Will future architecture do more than just provide living and working space?

Architecture today

The planet’s limited space and our expanding population have left us literally battling for a piece of land to call our own. Areas that were virtually uninhabited a few decades earlier are currently seeing flourishing populations so much that Antarctic could very well be the only place on earth with no human settlements, barring a few researchers and scientists. This lack of space has led architects to come up with structures like skyscrapers as they don’t use much of land area. Towns and cities that once saw sprawling homes and offices are now settling for vertical structures that can accommodate a substantial number of people without compromising on space.

Future architecture

Of course, reduced use of space doesn’t necessarily imply a decrease in utilization of natural resources. Human needs far outweigh what the earth can produce, which is why there is a growing trend among architects and engineers to design buildings and surroundings that are self sustaining. Mixed-use development, which sees buildings and neighborhoods being used for more than one purpose, is one way that can help us increase sustainability. With everything located in close proximity, vehicular use is decreased which in turn leads to less pollution and better health.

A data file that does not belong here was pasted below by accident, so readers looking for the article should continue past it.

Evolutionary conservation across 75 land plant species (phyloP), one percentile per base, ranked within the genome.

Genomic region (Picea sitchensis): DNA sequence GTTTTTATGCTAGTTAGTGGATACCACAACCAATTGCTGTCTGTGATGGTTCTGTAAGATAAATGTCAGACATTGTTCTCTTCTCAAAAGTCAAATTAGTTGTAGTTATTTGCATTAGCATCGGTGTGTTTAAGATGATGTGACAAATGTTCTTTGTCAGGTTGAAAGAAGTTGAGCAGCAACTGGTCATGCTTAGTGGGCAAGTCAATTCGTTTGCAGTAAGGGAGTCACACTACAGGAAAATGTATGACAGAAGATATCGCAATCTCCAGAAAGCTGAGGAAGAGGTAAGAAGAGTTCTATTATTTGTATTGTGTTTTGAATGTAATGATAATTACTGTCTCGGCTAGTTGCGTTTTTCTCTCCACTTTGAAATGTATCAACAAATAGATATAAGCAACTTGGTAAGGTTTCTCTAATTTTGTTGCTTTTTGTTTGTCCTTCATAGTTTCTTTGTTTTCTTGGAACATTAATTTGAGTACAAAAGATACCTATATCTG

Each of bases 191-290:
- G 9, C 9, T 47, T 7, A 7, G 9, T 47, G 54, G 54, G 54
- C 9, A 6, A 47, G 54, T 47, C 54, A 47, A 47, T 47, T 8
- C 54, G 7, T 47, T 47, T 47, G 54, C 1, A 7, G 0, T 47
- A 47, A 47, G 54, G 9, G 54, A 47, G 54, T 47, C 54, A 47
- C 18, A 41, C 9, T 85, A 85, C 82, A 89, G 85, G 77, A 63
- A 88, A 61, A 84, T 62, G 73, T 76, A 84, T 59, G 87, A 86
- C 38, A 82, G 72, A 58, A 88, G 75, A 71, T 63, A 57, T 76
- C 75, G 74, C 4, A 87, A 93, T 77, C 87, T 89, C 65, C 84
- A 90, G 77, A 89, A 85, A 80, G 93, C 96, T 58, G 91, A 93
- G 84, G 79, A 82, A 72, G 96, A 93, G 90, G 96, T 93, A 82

The need for a clean future

The world is now seeing very high carbon emissions owing to increased use of conventional resources, deforestation and pollution. Conventional buildings currently use huge amounts of energy. This is calculated by the energy used in construction, manufacture and transport of materials to the construction site, building operations and repair and replacement of materials. Consider this: At present, buildings in the United Kingdom utilize about 50% of the country’s energy as well as being responsible for the same percentage of the country’s pollution statistics.

Aside from the obvious threats to the environment, there is health factor that needs to be considered. There is a growing number of people falling preys to respiratory and cardiovascular illnesses. This, in turn, leads to expensive healthcare bills and a shorter lifespan. In time, productivity may decrease, dealing a blow to economies worldwide. The need to go green cannot be stated enough as time is running out. This is why architects and engineers are trying to come up with green buildings that are self sustaining and clean.

Architecture as a solution





The way buildings are designed can make a huge impact in our efforts to reduce our carbon footprints. While the concept of green buildings isn’t new, it is only now that people are giving it serious thought. Making use of nature’s alternative sources of fuel through the utilization of solar, wind and tidal energy, waste management as well as increasing vegetation by constructing green roofs and rain gardens are just some of the methods used to help a building achieve green status. The ultimate goal is to be able to harvest more energy than is consumed, where the excess can be rolled back to a grid for future use.

Water, which is a growing scarcity, can also be better conserved as waste water management is employed. The treated water can be used for irrigation, aquaculture and industries. This leaves more fresh water for consumption.

Contrary to what many think, green architecture isn’t more expensive than conventional designs. In fact, the cost of materials and construction is almost the same. It is a well known fact that green buildings save a considerable amount of money in the long run as energy bills are greatly reduced. Besides, productivity of workers and students is increased, which leads to higher savings.